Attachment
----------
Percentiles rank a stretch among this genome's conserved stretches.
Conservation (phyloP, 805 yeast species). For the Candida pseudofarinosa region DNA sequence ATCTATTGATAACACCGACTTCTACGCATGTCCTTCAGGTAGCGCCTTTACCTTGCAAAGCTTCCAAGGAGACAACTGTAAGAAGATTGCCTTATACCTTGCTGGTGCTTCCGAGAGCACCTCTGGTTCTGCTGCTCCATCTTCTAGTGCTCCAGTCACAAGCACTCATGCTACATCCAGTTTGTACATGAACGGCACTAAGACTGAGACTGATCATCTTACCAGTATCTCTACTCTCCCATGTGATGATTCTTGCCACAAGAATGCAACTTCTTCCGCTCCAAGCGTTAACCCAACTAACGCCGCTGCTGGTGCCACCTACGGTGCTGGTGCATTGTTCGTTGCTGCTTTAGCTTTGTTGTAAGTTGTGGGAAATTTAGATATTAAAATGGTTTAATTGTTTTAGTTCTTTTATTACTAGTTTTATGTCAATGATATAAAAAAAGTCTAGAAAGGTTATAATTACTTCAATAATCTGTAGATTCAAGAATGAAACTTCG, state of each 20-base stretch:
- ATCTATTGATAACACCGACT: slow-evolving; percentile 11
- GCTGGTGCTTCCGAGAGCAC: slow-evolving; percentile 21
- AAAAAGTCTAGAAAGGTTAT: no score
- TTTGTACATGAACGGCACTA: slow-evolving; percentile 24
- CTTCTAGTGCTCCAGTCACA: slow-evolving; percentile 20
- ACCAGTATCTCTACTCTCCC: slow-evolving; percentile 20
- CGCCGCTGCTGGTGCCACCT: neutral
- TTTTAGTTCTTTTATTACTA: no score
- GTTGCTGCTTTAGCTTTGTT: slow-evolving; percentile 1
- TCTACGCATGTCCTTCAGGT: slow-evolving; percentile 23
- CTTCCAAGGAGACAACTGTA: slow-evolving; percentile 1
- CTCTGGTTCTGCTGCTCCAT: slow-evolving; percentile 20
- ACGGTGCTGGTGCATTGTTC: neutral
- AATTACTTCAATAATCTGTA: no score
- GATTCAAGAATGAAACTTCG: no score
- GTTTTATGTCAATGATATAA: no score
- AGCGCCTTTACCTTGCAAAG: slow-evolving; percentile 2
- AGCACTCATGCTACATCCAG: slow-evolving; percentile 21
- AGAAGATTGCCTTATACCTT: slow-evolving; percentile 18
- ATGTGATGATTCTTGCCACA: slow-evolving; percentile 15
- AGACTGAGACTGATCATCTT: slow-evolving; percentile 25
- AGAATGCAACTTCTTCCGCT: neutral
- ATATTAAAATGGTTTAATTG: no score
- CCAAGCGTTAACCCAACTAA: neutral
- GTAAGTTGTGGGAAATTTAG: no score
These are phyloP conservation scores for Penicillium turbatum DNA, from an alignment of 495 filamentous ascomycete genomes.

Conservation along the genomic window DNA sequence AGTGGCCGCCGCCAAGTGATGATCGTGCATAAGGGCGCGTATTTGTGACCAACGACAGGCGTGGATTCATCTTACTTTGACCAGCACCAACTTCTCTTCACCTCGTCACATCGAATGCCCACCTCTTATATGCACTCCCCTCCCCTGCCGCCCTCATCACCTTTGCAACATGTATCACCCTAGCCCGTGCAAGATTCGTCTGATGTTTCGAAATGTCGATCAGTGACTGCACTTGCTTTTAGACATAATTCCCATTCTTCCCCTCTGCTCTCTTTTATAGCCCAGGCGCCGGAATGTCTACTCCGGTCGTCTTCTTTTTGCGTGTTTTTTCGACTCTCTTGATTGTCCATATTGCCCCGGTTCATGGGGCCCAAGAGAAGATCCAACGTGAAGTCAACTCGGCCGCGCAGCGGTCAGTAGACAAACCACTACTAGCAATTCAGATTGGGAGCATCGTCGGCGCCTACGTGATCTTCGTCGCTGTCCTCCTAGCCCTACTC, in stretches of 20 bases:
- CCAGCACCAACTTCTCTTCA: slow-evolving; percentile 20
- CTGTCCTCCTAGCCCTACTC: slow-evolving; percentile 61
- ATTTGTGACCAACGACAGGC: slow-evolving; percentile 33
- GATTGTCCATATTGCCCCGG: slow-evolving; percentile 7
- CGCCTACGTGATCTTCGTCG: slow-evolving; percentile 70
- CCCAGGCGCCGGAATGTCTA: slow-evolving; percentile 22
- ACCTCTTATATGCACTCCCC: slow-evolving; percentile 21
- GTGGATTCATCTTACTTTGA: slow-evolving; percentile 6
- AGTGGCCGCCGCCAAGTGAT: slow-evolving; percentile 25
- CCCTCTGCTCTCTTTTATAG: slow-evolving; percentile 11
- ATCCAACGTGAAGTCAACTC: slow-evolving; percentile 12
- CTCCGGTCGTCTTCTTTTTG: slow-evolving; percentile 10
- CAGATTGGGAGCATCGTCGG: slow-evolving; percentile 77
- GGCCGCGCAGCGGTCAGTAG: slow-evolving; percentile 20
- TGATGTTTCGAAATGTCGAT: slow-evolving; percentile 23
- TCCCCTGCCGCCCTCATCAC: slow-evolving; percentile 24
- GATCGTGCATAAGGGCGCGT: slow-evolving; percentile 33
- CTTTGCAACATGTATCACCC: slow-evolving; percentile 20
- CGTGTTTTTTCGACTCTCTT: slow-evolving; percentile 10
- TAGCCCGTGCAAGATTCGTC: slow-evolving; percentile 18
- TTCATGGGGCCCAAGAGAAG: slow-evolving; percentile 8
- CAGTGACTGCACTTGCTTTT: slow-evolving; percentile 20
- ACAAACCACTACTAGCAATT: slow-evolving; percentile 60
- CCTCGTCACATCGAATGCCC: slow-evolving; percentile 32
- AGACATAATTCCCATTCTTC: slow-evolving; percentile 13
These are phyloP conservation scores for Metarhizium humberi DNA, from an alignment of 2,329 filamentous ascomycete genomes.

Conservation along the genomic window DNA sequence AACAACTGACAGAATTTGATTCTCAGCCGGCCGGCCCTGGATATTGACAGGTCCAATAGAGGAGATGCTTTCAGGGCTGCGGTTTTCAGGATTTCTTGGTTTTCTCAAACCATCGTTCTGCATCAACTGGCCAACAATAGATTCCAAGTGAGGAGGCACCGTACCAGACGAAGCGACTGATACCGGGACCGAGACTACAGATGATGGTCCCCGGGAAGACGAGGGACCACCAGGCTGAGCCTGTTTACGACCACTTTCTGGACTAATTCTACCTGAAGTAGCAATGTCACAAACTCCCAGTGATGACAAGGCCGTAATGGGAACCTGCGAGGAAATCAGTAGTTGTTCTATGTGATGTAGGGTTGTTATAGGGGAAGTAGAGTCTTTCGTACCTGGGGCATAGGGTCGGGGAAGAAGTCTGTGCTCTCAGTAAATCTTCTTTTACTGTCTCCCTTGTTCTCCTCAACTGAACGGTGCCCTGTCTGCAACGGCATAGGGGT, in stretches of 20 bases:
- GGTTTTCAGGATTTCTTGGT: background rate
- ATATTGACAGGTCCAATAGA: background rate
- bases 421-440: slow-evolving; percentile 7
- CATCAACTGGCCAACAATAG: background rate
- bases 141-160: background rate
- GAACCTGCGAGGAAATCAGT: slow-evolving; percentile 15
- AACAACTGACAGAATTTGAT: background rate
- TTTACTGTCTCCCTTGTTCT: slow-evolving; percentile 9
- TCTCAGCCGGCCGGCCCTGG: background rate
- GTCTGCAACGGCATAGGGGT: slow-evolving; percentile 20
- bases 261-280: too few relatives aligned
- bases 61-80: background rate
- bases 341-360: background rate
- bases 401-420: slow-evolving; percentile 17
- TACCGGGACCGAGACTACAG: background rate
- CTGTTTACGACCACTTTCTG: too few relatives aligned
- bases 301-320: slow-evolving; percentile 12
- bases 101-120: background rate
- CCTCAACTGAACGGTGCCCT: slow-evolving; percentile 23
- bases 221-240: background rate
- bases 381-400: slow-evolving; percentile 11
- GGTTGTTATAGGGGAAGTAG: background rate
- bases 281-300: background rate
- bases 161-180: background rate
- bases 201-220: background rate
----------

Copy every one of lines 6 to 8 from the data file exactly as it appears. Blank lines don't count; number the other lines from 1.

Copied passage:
- TTTGTACATGAACGGCACTA: slow-evolving; percentile 24
- CTTCTAGTGCTCCAGTCACA: slow-evolving; percentile 20
- ACCAGTATCTCTACTCTCCC: slow-evolving; percentile 20